Ph.D. Student in Africana Studies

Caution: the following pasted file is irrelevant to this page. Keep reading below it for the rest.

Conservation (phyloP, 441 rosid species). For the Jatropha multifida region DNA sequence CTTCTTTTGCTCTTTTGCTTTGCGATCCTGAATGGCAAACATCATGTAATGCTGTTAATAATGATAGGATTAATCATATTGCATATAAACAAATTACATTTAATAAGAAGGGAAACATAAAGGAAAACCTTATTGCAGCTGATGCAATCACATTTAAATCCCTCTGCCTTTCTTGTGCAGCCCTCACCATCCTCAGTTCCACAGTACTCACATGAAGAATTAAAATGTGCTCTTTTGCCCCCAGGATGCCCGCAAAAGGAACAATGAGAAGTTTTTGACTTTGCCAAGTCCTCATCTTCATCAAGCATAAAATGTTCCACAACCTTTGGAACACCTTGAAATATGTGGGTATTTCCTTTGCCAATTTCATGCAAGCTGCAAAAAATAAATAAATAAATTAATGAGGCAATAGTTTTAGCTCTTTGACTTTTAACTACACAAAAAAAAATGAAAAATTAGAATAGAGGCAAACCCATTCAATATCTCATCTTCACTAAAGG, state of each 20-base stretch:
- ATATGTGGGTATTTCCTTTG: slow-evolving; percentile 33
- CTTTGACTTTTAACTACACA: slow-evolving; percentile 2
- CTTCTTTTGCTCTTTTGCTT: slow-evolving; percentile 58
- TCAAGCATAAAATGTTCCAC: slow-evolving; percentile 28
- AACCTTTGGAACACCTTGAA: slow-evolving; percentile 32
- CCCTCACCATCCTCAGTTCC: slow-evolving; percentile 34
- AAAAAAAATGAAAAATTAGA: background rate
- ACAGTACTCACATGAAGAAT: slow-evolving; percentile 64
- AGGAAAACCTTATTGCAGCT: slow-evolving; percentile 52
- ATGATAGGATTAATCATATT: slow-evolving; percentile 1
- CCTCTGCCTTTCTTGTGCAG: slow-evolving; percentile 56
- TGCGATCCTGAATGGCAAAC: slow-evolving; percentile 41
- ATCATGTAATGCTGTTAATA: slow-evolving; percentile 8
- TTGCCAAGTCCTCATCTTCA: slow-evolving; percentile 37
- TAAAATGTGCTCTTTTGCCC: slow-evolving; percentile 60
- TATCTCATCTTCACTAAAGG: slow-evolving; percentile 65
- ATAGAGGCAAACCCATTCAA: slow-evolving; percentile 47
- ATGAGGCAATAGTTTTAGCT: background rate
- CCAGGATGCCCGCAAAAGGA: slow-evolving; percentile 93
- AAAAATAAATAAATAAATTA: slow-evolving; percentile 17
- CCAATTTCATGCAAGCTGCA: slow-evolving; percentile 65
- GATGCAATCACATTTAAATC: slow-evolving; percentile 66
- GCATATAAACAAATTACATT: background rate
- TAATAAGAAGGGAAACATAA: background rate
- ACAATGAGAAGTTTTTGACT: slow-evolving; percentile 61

Renatta Fordyce’s research focuses on the ideological permanence of British colonial legacies in the shaping of juridical and social concepts of gender and sexuality in former colonies; particularly the ways those concepts create and buttress a queer borderland. Through an interdisciplinary approach to subject formation and citizenship, she scrutinizes the surveillance and criminalization of queer bodies and same sex-sexual activities in Guyana by analyzing judicial opinion as a literary genre. She works at the intersection of literature, law, queer theory, postcolonial theory, borderland theory, biopolitical philosophy, inter-Caribbean collective agency, and social change. Renatta is the author of “The Anti-Man Aesthetic: The State of LGBTQ Political and Social Issues in Guyana Post Marriage Equality in the United States,” published in The Unfinished Queer Agenda: After Marriage Equality.